Statement of Right to Nonviolence on nonviolent revolutions in Algeria and Sudan


RN hails the great achievement of the Algerian and Sudanese peoples in forcing, by a nonviolent struggle sustained with great discipline and courage over many weeks, the deposition of their respective dictators.


It was inevitable that, in both cases, the coup de grace would be delivered by the armed forces which, having kept the dictators in power and ruled through them, were at long last obliged to accept the reality of popular rejection. But that in no way gives those armed forces, and still less their leaders, the right to award power to themselves or to organize the next phase of the political process. Events in Egypt since 2013 have all too clearly demonstrated the fatal and foreseeable result of giving them any such blank cheque – and it is clear, from their continued resistance, that Algerians and Sudanese alike have understood that.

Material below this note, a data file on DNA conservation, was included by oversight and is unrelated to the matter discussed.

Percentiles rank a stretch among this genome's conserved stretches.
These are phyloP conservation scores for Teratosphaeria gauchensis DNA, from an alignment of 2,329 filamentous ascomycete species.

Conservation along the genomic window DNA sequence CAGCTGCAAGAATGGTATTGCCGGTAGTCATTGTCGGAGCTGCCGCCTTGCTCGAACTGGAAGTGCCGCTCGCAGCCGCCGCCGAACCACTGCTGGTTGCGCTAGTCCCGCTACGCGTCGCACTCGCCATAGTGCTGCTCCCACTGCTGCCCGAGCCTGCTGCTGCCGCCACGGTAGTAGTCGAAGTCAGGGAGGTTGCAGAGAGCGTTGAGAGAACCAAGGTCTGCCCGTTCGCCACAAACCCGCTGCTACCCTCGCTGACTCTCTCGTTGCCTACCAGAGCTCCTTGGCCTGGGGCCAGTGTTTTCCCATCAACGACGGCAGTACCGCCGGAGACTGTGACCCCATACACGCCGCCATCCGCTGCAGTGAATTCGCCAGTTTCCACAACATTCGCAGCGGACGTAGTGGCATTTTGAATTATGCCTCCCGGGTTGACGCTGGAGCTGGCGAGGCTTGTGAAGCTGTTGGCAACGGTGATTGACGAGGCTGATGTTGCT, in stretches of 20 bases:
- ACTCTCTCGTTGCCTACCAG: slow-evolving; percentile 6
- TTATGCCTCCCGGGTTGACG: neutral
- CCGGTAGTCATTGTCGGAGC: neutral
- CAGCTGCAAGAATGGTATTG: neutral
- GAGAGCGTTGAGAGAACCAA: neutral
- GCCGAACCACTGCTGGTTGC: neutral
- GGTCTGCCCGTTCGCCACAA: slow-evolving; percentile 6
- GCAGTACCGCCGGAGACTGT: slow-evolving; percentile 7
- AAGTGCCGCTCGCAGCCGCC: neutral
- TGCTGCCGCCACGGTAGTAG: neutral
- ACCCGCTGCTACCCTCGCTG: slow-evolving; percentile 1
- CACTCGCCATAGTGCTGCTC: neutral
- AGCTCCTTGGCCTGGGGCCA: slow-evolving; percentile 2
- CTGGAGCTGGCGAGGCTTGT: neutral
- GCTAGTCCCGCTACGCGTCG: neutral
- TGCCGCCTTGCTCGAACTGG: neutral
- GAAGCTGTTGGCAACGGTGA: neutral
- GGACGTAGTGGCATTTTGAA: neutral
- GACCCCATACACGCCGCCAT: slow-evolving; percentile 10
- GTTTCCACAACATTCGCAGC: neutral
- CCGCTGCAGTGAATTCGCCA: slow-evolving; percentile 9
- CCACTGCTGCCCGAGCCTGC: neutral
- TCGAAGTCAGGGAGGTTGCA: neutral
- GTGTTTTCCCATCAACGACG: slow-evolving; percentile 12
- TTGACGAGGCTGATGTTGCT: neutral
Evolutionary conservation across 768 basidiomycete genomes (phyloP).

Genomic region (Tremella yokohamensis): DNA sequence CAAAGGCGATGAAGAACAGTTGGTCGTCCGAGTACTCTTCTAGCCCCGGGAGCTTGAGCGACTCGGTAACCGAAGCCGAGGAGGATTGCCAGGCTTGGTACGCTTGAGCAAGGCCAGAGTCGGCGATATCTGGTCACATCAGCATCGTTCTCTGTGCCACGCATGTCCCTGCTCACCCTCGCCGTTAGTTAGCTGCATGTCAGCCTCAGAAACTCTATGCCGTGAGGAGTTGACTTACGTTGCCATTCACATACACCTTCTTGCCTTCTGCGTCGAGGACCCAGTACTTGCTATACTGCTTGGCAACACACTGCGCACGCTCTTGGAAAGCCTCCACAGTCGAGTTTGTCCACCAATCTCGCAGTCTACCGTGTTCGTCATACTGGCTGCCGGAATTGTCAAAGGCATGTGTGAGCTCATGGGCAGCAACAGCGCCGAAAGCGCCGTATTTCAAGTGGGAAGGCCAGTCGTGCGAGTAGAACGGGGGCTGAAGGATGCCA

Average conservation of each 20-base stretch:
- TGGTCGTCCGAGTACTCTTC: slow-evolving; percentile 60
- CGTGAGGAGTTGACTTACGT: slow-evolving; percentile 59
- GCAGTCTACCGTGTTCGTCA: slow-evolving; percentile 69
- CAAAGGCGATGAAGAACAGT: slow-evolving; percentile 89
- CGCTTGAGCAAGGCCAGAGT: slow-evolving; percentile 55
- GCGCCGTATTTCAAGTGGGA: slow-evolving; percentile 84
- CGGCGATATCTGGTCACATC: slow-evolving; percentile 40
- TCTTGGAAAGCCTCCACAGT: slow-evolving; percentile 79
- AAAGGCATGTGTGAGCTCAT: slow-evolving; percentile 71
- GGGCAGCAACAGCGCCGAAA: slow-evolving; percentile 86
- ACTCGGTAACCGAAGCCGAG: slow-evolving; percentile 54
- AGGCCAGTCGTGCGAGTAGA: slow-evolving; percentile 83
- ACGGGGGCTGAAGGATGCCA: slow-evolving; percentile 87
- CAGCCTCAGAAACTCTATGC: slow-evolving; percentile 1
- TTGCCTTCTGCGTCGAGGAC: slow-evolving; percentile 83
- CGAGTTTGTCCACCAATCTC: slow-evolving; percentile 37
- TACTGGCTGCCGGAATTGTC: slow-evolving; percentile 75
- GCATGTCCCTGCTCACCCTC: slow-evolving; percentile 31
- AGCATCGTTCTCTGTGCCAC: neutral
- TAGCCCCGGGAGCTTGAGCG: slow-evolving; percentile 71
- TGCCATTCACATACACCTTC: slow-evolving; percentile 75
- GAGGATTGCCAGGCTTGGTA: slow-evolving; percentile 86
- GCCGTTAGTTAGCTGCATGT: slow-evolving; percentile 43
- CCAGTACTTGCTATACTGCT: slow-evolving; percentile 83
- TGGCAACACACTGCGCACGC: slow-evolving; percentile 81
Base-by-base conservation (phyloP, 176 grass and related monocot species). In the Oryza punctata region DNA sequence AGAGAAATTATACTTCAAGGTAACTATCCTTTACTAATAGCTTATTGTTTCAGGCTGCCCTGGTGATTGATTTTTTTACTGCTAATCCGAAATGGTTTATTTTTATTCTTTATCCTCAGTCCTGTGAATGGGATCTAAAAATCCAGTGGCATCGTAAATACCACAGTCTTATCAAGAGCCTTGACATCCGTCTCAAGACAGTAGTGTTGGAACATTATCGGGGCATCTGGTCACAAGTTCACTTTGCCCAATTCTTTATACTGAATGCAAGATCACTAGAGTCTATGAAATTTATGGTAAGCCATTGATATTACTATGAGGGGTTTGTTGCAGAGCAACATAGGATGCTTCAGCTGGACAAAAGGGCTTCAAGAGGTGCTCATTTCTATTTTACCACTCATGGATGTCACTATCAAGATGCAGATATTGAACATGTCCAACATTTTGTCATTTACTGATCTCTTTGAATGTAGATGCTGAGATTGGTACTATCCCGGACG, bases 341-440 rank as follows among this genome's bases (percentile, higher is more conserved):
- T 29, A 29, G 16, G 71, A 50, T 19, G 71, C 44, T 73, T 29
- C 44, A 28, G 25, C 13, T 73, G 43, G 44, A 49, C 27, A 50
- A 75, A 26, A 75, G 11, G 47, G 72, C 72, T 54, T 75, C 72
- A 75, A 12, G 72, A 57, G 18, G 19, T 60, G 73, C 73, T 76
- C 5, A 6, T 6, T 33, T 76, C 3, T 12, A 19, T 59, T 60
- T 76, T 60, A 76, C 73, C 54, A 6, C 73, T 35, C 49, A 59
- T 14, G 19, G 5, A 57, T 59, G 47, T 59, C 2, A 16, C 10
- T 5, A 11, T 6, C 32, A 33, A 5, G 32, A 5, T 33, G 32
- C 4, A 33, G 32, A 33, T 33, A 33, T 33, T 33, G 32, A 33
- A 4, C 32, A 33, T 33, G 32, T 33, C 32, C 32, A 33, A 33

The next phase of the struggle will be the hardest, since the popular movements in both countries will need not only to maintain their unity and discipline, but to distil from among their own ranks a leadership in which they can have confidence, with structures to hold it accountable, so that it can faithfully represent them in articulating positive as well as negative demands – the end goal being, of course, the establishment without violence of genuinely democratic institutions and a regime that can retain genuine popular support even while managing the often frustrating realities of power.


If this can achieved, in two such important countries of the Arab west and south, democrats everywhere will celebrate 2019 as the spring not of one region only, but of the world.


13 April 2019

Edward Mortimer, Oxford          Chibli Mallat, Beirut            

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